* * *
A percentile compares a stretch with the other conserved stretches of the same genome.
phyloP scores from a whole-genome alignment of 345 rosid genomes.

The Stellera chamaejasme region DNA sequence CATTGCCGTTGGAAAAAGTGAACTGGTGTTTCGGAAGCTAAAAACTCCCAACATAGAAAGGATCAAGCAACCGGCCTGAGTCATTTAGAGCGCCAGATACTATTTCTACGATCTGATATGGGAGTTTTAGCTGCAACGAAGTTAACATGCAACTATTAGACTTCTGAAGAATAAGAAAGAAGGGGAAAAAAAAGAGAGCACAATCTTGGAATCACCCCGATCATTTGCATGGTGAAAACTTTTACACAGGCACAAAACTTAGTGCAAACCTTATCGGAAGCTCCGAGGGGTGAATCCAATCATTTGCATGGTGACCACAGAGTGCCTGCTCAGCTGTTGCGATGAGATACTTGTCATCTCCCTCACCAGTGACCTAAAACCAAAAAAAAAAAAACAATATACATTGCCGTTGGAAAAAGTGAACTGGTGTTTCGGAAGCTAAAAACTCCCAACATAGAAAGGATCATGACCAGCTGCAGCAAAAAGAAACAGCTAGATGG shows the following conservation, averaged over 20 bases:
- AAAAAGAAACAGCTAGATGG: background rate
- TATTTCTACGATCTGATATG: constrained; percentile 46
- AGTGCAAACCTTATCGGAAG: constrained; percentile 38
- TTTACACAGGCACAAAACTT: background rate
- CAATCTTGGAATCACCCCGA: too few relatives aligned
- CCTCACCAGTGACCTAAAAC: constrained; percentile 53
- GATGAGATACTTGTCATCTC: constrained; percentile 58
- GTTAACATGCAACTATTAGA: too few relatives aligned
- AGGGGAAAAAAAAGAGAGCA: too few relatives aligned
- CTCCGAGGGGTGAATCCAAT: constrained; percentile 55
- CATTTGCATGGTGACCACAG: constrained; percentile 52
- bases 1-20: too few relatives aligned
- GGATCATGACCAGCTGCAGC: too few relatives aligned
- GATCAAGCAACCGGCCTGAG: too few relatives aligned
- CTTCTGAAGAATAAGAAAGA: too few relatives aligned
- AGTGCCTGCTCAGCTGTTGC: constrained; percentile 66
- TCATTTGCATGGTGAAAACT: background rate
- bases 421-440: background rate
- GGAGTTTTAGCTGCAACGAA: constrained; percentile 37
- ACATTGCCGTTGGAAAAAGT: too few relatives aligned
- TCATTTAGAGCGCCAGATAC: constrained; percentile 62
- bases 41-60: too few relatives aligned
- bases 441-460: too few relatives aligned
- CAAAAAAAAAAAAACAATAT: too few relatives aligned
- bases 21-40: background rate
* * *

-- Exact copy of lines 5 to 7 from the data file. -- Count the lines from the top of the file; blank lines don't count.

- TATTTCTACGATCTGATATG: constrained; percentile 46
- AGTGCAAACCTTATCGGAAG: constrained; percentile 38
- TTTACACAGGCACAAAACTT: background rate